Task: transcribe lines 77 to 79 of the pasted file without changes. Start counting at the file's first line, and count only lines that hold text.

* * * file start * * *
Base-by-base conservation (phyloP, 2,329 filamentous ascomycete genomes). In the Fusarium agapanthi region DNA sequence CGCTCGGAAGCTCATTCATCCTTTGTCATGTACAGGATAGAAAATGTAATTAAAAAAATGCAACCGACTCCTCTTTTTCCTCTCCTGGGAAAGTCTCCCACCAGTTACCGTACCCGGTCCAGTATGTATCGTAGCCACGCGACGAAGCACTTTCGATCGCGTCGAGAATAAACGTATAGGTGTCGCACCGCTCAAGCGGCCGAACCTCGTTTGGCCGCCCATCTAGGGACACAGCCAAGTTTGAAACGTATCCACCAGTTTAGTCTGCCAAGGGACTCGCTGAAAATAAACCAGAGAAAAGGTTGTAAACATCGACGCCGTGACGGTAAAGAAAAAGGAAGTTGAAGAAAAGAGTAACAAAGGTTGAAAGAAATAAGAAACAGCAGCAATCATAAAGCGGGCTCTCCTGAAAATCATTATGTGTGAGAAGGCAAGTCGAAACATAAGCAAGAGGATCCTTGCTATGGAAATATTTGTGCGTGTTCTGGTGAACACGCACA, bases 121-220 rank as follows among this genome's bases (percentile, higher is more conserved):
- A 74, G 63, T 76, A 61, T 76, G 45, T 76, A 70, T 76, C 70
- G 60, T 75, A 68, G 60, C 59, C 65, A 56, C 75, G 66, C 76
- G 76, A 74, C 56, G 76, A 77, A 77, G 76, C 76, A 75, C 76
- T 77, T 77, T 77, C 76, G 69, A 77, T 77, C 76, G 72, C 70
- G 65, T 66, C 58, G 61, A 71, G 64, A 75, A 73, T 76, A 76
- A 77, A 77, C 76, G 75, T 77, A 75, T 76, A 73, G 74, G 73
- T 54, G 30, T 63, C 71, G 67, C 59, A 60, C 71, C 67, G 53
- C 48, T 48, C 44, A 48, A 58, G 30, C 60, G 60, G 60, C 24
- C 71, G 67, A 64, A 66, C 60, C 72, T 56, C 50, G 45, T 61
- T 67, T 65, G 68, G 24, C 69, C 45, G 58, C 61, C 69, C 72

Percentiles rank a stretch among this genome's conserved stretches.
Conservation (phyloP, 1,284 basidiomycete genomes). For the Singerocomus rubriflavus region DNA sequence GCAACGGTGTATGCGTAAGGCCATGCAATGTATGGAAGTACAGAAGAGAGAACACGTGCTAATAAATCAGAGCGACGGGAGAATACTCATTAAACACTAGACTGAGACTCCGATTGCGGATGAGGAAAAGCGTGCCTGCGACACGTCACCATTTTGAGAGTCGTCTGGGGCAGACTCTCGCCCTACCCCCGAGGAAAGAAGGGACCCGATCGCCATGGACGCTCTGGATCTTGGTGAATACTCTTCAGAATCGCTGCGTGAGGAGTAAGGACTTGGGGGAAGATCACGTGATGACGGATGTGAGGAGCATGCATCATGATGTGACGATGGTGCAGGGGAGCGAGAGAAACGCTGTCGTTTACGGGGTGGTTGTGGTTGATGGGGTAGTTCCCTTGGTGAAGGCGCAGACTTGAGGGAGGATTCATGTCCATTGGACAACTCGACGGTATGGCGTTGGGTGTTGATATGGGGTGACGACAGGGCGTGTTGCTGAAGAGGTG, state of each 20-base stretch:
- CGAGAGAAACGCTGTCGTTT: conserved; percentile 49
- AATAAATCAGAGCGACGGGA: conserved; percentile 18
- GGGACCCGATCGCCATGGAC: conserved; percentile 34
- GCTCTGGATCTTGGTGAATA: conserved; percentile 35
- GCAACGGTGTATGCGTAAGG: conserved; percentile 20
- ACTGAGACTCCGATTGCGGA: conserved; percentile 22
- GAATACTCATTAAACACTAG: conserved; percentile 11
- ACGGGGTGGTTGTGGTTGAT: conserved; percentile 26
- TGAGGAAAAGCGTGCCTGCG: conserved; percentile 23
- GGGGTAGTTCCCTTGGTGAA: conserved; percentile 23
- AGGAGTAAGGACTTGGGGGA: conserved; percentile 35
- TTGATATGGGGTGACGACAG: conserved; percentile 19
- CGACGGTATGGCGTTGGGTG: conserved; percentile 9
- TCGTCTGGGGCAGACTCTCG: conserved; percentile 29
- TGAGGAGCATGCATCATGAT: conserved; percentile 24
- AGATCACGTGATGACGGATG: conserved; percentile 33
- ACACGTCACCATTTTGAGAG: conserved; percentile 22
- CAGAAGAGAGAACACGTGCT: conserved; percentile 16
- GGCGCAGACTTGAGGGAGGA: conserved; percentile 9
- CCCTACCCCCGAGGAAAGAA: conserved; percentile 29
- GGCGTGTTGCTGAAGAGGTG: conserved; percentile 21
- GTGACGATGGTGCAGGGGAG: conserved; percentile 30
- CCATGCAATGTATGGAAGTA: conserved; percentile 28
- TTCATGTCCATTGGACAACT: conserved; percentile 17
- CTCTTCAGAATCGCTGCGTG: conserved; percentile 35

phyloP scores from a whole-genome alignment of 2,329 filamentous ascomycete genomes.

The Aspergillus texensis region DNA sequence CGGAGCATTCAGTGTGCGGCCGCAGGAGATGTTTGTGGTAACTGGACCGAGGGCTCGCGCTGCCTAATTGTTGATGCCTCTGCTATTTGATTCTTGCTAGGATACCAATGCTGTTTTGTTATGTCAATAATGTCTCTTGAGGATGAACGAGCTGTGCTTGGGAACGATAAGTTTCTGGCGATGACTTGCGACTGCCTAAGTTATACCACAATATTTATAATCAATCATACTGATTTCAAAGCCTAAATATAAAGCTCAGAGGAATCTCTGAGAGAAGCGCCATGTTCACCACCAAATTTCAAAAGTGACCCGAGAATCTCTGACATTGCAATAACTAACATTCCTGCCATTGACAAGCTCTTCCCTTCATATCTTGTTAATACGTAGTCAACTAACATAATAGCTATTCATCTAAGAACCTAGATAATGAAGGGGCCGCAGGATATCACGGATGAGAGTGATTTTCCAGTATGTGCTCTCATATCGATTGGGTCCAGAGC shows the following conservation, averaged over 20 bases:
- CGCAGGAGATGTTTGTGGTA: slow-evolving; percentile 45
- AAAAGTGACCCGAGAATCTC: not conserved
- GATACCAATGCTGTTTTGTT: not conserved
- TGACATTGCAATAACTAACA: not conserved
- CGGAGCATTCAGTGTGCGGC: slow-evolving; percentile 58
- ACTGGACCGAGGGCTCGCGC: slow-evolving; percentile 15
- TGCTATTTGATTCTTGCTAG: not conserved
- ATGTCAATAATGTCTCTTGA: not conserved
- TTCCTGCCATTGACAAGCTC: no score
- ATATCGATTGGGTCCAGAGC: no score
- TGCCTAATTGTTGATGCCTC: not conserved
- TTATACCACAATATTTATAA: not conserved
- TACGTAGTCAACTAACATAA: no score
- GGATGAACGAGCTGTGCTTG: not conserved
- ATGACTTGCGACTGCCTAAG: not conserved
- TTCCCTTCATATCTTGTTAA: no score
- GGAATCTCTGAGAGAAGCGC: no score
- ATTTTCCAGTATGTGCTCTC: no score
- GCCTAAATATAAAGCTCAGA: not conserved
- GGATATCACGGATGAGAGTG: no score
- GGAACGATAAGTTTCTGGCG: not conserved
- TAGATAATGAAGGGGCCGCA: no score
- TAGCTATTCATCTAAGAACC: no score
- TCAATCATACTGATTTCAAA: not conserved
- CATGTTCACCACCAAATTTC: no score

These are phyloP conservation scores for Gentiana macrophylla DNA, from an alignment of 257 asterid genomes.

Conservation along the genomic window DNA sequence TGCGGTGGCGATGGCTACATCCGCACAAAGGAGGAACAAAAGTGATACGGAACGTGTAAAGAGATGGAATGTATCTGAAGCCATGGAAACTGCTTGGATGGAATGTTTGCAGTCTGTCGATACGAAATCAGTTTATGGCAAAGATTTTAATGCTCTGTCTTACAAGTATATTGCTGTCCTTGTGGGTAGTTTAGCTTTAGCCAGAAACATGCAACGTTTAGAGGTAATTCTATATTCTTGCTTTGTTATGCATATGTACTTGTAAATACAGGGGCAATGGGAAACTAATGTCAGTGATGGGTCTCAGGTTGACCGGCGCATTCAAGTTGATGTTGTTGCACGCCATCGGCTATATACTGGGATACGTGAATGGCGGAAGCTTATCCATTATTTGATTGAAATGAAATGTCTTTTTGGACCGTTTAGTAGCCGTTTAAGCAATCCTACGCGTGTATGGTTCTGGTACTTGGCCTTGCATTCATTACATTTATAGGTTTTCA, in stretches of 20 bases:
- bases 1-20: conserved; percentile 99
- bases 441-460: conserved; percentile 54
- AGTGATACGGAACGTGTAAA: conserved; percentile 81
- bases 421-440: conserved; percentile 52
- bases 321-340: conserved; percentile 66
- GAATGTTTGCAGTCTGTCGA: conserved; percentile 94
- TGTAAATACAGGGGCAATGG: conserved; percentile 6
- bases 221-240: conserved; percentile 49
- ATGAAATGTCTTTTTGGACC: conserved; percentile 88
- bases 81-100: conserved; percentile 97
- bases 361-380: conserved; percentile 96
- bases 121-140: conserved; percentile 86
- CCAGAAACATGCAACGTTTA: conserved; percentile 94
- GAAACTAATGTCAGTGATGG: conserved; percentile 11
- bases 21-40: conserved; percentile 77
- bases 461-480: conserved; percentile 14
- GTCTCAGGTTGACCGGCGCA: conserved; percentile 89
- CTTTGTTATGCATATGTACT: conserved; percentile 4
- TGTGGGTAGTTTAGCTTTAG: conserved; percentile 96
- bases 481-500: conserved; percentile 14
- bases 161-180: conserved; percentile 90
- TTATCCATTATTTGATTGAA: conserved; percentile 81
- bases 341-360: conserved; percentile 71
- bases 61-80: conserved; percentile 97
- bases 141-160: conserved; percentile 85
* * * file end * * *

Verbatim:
- bases 81-100: conserved; percentile 97
- bases 361-380: conserved; percentile 96
- bases 121-140: conserved; percentile 86